COVID-19 Shows Support for Home Care Long Overdue

By Kelli Stajduhar and Tanya Sanders

The global pandemic of COVID-19 has brought long-standing gaps in the Canadian care system sharply into focus, particularly for older adults who cannot live independently. As we collectively grasp the enormity of the troubling living conditions for Canada’s residents of long term care, and the resultant deaths due to to the pandemic, we must also consider how such tragedy could have been prevented — or at least minimized — in the first place.

It has been almost 20 years since Roy Romanow led the Royal Commission on the Future of Health Care in Canada, highlighting an urgent need to build Canada’s home care programs. In 2009, the Canadian Healthcare Association published a road map for how to get there. And Canadians have repeatedly affirmed their wish to receive care ‘closer to home’ and forego the ever-expanding costs of institutional care.

Of the almost $264 billion that we spend each year in Canada on healthcare, estimates suggest only $3 billion to $6 billion is directed towards home care.

Instead, Canada has opted for a remarkably uninspiring “status-quo” over the past several decades.

Well before the COVID-19 crisis, the home care sector has been showing very clear signs of strain and dysfunction. Home care nurses in our research told us that home care is in a state of disarray. They face mounting pressures to get people with increasingly complex medical and social care needs out of hospitals without any substantial investment in publicly funded home care.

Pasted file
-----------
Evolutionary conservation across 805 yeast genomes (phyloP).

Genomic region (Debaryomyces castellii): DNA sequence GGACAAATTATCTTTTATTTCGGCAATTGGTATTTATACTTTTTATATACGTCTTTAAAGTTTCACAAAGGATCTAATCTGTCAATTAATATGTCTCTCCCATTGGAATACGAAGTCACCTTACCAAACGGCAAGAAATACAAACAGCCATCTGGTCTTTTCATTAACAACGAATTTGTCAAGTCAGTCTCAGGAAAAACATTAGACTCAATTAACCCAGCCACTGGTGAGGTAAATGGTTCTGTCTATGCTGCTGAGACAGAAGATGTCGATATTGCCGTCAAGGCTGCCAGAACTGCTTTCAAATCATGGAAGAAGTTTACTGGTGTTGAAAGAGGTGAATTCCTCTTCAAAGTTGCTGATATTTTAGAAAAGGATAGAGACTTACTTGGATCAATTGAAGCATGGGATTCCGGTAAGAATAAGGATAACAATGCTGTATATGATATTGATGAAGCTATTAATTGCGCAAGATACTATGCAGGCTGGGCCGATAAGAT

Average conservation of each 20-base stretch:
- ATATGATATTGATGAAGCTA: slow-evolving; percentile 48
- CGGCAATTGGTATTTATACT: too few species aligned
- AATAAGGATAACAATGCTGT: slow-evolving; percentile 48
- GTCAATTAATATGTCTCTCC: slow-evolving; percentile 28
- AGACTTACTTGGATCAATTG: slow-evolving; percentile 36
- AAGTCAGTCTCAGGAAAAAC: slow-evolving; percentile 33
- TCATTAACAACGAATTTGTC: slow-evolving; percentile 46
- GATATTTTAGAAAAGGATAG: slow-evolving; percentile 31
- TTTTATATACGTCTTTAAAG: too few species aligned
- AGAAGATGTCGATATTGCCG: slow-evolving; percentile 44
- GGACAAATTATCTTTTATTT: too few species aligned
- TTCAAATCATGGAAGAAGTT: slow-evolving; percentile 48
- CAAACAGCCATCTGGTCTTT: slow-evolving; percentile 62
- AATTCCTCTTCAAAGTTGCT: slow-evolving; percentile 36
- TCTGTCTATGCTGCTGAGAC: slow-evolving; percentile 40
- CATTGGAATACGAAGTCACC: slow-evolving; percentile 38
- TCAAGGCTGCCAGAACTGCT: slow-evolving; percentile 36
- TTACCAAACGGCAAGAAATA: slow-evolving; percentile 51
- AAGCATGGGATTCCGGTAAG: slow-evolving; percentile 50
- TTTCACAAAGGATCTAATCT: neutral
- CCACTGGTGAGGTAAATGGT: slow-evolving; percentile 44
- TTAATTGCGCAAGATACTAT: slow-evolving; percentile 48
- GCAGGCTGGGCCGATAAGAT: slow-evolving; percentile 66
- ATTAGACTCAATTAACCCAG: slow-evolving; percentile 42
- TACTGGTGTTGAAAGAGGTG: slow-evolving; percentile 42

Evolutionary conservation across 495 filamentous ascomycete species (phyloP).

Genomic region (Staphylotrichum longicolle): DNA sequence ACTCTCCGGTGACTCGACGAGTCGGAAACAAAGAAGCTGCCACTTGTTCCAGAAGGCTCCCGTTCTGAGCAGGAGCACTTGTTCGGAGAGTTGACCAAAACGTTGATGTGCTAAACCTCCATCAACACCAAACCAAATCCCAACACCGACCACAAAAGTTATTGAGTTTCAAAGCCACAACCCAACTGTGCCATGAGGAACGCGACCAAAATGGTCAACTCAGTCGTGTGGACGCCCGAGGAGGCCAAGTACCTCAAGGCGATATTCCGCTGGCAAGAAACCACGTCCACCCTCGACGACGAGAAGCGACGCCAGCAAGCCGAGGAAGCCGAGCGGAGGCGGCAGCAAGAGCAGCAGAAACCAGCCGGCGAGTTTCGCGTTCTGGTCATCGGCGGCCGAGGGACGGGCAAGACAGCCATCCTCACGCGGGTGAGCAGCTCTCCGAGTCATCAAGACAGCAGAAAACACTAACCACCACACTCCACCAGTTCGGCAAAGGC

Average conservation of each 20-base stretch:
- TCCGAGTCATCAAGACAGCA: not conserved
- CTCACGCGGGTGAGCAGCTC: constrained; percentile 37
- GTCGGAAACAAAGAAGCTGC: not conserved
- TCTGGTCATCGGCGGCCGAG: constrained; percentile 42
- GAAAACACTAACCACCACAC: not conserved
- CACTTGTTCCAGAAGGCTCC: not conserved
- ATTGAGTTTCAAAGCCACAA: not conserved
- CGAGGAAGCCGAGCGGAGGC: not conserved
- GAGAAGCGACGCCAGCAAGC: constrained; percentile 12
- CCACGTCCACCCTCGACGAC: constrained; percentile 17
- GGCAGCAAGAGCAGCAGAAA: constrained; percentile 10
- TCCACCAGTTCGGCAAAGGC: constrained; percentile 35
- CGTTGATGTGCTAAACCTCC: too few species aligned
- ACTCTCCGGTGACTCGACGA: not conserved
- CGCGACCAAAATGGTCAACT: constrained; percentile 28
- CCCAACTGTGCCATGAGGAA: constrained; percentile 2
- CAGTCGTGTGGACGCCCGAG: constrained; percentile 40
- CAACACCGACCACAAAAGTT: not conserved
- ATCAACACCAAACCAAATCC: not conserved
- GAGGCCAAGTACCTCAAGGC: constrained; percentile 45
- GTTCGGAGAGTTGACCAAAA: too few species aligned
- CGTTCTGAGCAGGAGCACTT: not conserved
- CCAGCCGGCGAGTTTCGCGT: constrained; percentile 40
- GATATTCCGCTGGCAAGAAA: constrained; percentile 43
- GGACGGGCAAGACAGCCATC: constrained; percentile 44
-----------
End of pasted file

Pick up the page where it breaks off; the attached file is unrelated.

Nurses also told us they are under constant pressure to speed up and limit their services and even ration the care they provide.

Could all of the deaths from COVID-19 in Canada’s long term care system have been prevented? Probably not. But if Canada had something more in place, perhaps most older Canadians would not require help within institutional settings in the first place.

Our seniors and persons with disabilities deserve something more than what is essentially a patchwork system of subsidized and user-pay home care services and something more than pushing family caregivers to breaking points.

In these unprecedented times, we have the opportunity to fundamentally re-think how we care for some of our most vulnerable Canadians. To ignore this opportunity only serves to perpetuate the ongoing inequities that exist in our care system.

Editor’s Note: The situation surrounding COVID-19 is changing steadily and the above conditions and regulations may have altered since the date of publication.

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